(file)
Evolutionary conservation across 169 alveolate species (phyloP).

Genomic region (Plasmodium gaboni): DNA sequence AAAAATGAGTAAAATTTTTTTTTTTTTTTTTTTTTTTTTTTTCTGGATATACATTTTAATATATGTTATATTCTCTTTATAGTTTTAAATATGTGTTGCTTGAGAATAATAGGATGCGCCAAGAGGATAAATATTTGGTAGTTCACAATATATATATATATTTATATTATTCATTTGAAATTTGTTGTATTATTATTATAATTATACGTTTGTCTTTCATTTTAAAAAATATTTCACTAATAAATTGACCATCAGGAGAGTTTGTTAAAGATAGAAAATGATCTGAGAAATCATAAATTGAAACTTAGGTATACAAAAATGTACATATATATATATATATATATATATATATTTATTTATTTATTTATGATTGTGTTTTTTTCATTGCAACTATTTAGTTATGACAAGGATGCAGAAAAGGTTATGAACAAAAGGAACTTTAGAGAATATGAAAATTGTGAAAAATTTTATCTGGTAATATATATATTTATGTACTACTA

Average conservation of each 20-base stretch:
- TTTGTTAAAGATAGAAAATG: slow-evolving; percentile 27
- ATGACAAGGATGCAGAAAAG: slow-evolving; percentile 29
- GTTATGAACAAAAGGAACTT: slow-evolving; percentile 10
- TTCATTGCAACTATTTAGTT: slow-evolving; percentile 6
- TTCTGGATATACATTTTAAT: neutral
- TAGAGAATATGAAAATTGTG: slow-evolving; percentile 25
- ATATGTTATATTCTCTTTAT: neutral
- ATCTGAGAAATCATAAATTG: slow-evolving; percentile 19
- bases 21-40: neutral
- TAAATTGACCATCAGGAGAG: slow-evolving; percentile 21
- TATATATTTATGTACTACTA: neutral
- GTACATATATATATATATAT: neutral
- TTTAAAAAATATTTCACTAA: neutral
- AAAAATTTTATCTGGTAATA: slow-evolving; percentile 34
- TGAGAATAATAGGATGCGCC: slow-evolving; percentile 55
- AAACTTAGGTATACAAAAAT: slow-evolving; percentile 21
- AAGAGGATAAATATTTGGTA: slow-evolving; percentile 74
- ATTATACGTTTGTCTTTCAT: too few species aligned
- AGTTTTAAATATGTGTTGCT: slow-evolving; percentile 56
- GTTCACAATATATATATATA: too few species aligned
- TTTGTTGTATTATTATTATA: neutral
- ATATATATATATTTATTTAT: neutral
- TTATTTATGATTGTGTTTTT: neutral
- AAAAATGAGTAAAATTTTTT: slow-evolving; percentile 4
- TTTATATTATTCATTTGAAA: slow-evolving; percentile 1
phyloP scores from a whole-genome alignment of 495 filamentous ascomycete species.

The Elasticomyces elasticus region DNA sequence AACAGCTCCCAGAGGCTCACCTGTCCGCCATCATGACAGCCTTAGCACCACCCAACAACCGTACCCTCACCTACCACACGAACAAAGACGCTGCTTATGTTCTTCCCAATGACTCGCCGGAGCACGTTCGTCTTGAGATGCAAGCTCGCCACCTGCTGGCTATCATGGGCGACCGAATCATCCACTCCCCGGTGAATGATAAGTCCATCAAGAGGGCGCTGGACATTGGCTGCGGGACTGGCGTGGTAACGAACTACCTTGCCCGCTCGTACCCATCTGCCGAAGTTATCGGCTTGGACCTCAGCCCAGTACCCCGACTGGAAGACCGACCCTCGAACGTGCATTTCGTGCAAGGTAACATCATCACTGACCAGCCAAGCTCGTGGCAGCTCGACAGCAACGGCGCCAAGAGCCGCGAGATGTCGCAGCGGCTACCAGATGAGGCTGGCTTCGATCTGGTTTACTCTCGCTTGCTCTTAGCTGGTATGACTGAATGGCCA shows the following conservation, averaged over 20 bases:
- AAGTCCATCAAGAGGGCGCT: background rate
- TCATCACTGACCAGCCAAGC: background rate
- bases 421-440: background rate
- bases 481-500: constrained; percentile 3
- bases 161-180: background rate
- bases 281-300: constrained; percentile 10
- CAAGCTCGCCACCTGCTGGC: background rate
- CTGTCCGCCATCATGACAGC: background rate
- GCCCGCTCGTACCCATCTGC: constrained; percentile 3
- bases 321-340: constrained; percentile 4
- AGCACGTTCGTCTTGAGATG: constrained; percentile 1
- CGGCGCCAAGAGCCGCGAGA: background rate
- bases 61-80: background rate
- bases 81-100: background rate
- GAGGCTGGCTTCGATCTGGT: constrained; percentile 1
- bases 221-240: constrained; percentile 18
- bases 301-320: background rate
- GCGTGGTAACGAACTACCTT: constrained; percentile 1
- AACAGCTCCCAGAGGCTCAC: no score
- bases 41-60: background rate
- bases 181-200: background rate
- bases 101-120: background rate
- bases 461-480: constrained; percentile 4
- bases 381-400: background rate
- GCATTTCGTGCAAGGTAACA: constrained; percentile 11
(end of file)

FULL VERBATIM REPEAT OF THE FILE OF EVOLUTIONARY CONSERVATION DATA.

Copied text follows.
Evolutionary conservation across 169 alveolate species (phyloP).

Genomic region (Plasmodium gaboni): DNA sequence AAAAATGAGTAAAATTTTTTTTTTTTTTTTTTTTTTTTTTTTCTGGATATACATTTTAATATATGTTATATTCTCTTTATAGTTTTAAATATGTGTTGCTTGAGAATAATAGGATGCGCCAAGAGGATAAATATTTGGTAGTTCACAATATATATATATATTTATATTATTCATTTGAAATTTGTTGTATTATTATTATAATTATACGTTTGTCTTTCATTTTAAAAAATATTTCACTAATAAATTGACCATCAGGAGAGTTTGTTAAAGATAGAAAATGATCTGAGAAATCATAAATTGAAACTTAGGTATACAAAAATGTACATATATATATATATATATATATATATATTTATTTATTTATTTATGATTGTGTTTTTTTCATTGCAACTATTTAGTTATGACAAGGATGCAGAAAAGGTTATGAACAAAAGGAACTTTAGAGAATATGAAAATTGTGAAAAATTTTATCTGGTAATATATATATTTATGTACTACTA

Average conservation of each 20-base stretch:
- TTTGTTAAAGATAGAAAATG: slow-evolving; percentile 27
- ATGACAAGGATGCAGAAAAG: slow-evolving; percentile 29
- GTTATGAACAAAAGGAACTT: slow-evolving; percentile 10
- TTCATTGCAACTATTTAGTT: slow-evolving; percentile 6
- TTCTGGATATACATTTTAAT: neutral
- TAGAGAATATGAAAATTGTG: slow-evolving; percentile 25
- ATATGTTATATTCTCTTTAT: neutral
- ATCTGAGAAATCATAAATTG: slow-evolving; percentile 19
- bases 21-40: neutral
- TAAATTGACCATCAGGAGAG: slow-evolving; percentile 21
- TATATATTTATGTACTACTA: neutral
- GTACATATATATATATATAT: neutral
- TTTAAAAAATATTTCACTAA: neutral
- AAAAATTTTATCTGGTAATA: slow-evolving; percentile 34
- TGAGAATAATAGGATGCGCC: slow-evolving; percentile 55
- AAACTTAGGTATACAAAAAT: slow-evolving; percentile 21
- AAGAGGATAAATATTTGGTA: slow-evolving; percentile 74
- ATTATACGTTTGTCTTTCAT: too few species aligned
- AGTTTTAAATATGTGTTGCT: slow-evolving; percentile 56
- GTTCACAATATATATATATA: too few species aligned
- TTTGTTGTATTATTATTATA: neutral
- ATATATATATATTTATTTAT: neutral
- TTATTTATGATTGTGTTTTT: neutral
- AAAAATGAGTAAAATTTTTT: slow-evolving; percentile 4
- TTTATATTATTCATTTGAAA: slow-evolving; percentile 1
phyloP scores from a whole-genome alignment of 495 filamentous ascomycete species.

The Elasticomyces elasticus region DNA sequence AACAGCTCCCAGAGGCTCACCTGTCCGCCATCATGACAGCCTTAGCACCACCCAACAACCGTACCCTCACCTACCACACGAACAAAGACGCTGCTTATGTTCTTCCCAATGACTCGCCGGAGCACGTTCGTCTTGAGATGCAAGCTCGCCACCTGCTGGCTATCATGGGCGACCGAATCATCCACTCCCCGGTGAATGATAAGTCCATCAAGAGGGCGCTGGACATTGGCTGCGGGACTGGCGTGGTAACGAACTACCTTGCCCGCTCGTACCCATCTGCCGAAGTTATCGGCTTGGACCTCAGCCCAGTACCCCGACTGGAAGACCGACCCTCGAACGTGCATTTCGTGCAAGGTAACATCATCACTGACCAGCCAAGCTCGTGGCAGCTCGACAGCAACGGCGCCAAGAGCCGCGAGATGTCGCAGCGGCTACCAGATGAGGCTGGCTTCGATCTGGTTTACTCTCGCTTGCTCTTAGCTGGTATGACTGAATGGCCA shows the following conservation, averaged over 20 bases:
- AAGTCCATCAAGAGGGCGCT: background rate
- TCATCACTGACCAGCCAAGC: background rate
- bases 421-440: background rate
- bases 481-500: constrained; percentile 3
- bases 161-180: background rate
- bases 281-300: constrained; percentile 10
- CAAGCTCGCCACCTGCTGGC: background rate
- CTGTCCGCCATCATGACAGC: background rate
- GCCCGCTCGTACCCATCTGC: constrained; percentile 3
- bases 321-340: constrained; percentile 4
- AGCACGTTCGTCTTGAGATG: constrained; percentile 1
- CGGCGCCAAGAGCCGCGAGA: background rate
- bases 61-80: background rate
- bases 81-100: background rate
- GAGGCTGGCTTCGATCTGGT: constrained; percentile 1
- bases 221-240: constrained; percentile 18
- bases 301-320: background rate
- GCGTGGTAACGAACTACCTT: constrained; percentile 1
- AACAGCTCCCAGAGGCTCAC: no score
- bases 41-60: background rate
- bases 181-200: background rate
- bases 101-120: background rate
- bases 461-480: constrained; percentile 4
- bases 381-400: background rate
- GCATTTCGTGCAAGGTAACA: constrained; percentile 11